Hustler: Refurbishing Dad's Thunderbolt

by Mike Darby

After my dad bought the new boat, my grandpa (Bill) took the boat back and he continued to fiddle around with and enjoy it. I would hassle him at every family function about bringing it back and letting me have it. This went on for years.

Finally, Nicole and I decided to get married (2002) and my grandpa had commented that it would come back as a wedding gift. Well we got the Hustler back two years after we were married (2004) but hey, I wasn't complaining, I just wanted to get it out on the water. It was perfect timing as Nicole and I were only two days away from going for a holiday up in Osoyoos.

Unfortunately, the boat is now 40 years old and it has seen its day. The mahogany was dried out, the plywood was drying out and the cracks were coming through the fiberglass on the outside of the boat, the paint was faded and it was overall just plain tired.

So, we used the boat for the rest of the summer in 2004 and did some research during the fall about what to do to restore it. Several questions: Is it worth it? How much do I spend? Where do you start?

Well, being a person who is not scared to attempt things myself, I decided that I would do it all and do it all myself.

I started by removing the filler that covered the screws that held the plywood to the gussets and replacing almost every screw as you could tell through the gel coat and fiberglass where each screw was. I then filled each hole again with new filler and sanded it smooth.

One of the biggest problems with the boat was that it did not get right out of the water on plane. Bill figured that this was due to the chine being too rounded. So when would be a better time than the present to fix this problem. I proceeded to cut a piece of oak two by three on the diagonal. I attached the new piece of oak to the chine, thereby sharpening the chine and directing the water away from the boat and theoretically getting the boat out of the water more.

The new chine was attached with stainless steel carriage bolts, glued, and then fibreglassed into place. Then, after a lot of filling and sanding, the boat was primed, painted, pin striped, and decaled. The original paint scheme was cream and orange; of course the cream was way too dated for the new Hustler. I repainted the boat bright white with a fire engine red stripe and red lettering. The new chine fit in and looked perfect. It's as if it was always shaped that way.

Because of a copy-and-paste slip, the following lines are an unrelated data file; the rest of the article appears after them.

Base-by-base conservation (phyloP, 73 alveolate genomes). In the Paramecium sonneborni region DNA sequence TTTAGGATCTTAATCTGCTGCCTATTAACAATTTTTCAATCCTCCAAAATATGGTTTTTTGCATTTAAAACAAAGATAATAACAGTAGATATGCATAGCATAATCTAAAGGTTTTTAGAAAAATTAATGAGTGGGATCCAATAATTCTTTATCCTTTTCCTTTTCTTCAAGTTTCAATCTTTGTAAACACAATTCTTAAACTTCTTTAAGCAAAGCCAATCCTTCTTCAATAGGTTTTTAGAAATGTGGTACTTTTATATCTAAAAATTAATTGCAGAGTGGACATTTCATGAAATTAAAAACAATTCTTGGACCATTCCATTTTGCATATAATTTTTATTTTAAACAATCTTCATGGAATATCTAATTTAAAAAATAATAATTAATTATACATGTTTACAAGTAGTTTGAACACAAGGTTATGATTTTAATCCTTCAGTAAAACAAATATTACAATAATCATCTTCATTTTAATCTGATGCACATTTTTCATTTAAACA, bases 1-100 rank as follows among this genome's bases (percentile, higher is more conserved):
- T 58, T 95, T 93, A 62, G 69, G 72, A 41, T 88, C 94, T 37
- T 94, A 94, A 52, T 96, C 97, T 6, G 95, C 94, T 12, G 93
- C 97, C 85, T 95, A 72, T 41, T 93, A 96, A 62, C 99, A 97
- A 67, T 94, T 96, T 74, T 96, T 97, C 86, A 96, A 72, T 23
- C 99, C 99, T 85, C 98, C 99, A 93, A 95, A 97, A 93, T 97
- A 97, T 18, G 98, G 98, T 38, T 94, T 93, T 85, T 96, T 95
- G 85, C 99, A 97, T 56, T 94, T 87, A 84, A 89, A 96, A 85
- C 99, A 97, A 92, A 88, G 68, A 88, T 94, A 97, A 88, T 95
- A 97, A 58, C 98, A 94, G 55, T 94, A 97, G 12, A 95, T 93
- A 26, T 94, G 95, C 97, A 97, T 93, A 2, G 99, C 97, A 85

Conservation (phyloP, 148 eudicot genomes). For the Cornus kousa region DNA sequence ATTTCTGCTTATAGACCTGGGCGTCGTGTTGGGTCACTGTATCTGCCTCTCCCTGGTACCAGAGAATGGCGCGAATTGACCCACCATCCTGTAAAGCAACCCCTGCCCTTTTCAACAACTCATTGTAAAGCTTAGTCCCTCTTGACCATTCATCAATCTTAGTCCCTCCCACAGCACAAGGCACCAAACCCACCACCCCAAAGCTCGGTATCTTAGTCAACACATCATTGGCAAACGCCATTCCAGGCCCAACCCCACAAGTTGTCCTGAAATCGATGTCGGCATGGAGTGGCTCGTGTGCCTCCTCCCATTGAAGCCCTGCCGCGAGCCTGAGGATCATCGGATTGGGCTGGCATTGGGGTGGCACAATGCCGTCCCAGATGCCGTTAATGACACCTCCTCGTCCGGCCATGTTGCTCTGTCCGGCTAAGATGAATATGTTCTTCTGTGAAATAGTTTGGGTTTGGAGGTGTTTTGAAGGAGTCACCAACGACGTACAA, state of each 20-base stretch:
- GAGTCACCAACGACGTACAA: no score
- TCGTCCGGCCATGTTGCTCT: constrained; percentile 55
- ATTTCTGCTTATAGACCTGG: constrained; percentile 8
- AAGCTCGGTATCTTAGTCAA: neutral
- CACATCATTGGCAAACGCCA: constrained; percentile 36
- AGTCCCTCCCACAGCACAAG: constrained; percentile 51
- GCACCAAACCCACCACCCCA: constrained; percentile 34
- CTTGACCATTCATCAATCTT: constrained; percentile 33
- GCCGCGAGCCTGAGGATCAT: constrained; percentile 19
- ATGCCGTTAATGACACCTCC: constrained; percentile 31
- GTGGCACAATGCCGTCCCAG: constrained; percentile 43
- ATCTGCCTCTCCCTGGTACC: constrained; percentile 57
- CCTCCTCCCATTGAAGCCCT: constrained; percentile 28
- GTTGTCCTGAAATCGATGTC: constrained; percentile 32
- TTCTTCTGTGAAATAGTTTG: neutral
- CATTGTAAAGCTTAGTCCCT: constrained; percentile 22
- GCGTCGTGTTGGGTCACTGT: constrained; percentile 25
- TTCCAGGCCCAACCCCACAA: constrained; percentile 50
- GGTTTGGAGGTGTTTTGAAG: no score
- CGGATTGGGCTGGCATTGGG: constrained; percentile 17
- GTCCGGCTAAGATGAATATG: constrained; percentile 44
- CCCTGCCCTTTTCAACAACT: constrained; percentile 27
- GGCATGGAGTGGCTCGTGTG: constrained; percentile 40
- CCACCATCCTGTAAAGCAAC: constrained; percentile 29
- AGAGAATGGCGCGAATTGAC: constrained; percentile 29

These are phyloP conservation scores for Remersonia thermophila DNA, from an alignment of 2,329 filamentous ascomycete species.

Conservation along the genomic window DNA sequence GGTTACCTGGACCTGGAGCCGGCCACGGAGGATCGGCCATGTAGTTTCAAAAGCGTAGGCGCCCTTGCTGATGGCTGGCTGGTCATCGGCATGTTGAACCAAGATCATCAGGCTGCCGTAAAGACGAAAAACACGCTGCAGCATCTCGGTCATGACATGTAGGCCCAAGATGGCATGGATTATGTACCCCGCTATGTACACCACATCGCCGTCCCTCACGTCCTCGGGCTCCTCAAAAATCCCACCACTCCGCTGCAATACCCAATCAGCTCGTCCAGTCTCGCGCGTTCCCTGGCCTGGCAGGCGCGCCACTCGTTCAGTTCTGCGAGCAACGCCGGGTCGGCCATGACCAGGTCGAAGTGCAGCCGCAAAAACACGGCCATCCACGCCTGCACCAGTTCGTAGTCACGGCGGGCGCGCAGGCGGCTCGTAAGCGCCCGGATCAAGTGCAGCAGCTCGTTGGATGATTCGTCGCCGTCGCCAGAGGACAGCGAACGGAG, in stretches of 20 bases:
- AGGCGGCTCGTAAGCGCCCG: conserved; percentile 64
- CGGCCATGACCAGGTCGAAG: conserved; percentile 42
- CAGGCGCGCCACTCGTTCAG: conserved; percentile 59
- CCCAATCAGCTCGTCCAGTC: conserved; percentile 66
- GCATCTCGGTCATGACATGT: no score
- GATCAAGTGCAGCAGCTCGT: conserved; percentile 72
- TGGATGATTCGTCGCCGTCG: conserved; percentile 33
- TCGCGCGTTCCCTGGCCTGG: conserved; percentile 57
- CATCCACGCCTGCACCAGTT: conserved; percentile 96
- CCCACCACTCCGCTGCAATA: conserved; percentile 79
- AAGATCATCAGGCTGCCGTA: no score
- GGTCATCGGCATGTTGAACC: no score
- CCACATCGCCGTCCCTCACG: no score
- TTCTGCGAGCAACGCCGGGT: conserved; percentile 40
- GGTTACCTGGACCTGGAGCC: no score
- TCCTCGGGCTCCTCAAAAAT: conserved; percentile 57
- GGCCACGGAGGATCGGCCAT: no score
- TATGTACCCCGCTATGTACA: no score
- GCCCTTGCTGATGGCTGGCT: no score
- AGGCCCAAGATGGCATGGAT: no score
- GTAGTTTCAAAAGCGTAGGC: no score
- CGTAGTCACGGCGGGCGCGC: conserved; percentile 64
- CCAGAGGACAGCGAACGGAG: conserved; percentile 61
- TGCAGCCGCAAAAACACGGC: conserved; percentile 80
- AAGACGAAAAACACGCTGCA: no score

After forty years of use, it was time to tackle the interior. The electrical was a mess considering it had been converted from a Ford 332 to a 390, a generator to an alternator and new accessories had been added, it was a rats nest. I tidied it up, replaced a lot of the wiring, added some newer technology, and now it should last for another forty years.

Other than the electrical, the steering wheel was in desperate need for an update. The big white old wheel was considerably out, and a new chrome and black wheel was installed. This of course, was not done without its own problems. I had to find an adapter for the tapered shank which should have been easy but this was not the standard ¾ inch taper. I ended up cutting the center of the old wheel out (fortunately it was aluminum), and I was able to polish it, and thread it to mount the new wheel and match the new chrome.

My wife also had to have her say with the interior, which was originally cream and orange. It was replaced with a new white and red racing strip theme. The red that we chose for the interior was used to match the new red paint on the outside of the boat. Also, the old floorboards were a rubber-type grip glued to the plywood; this was removed and replaced with new black carpet for a comfortable feel on the feet and a sharp look.

After the interior was complete it was time to refinish the mahogany. We sanded down the varnish to the bare wood and started from scratch. The bare wood was then covered with ten coats of epifanes varnish to give it that traditional shiny finish.

Now at this point I should have been finished with the boat restoration, but as with any other project there are often unforeseen costs. As noted above, I have not mentioned anything about the motor. Well, as mentioned, it was changed to a 390 and when it was changed it was rebuilt, this was approximately in the early 1990's, one would think that it should still be okay. Well it wasn't, apparently before I put it away for the winter I created a circumstance where water got in the cylinders and has been there since the tear down. Yeah, so it had to be rebuilt. Well on the positive side, the block was repainted from orange to black and I was able to repaint under the motor and paint the rest of the components black… It looks really sharp now!

At this point the boat has been completely rebuilt, and I have not left anything untouched.

I also re-did the trailer. The trailer was originally orange, steel rims and pretty plain. I re-painted the trailer black, added checker plate steps, hydraulic disc brakes, chrome rims, a new crank wheel at the front for moving the boat around and replaced the wiring. Now the whole boat can ride in style.

I look forward to using the boat this summer with my wife, and look forward to sharing it with my kids as we are expecting our first at the end of September. As my dad says "what better time would there be to have a boat..."

PS: By the way, I got it running today... it sounds wicked!

We look forward to a performance report. I don't really know what affect the wedge will have on the performance of the boat. There could be some minor turbulence as the chines are not completely parallel. ...brw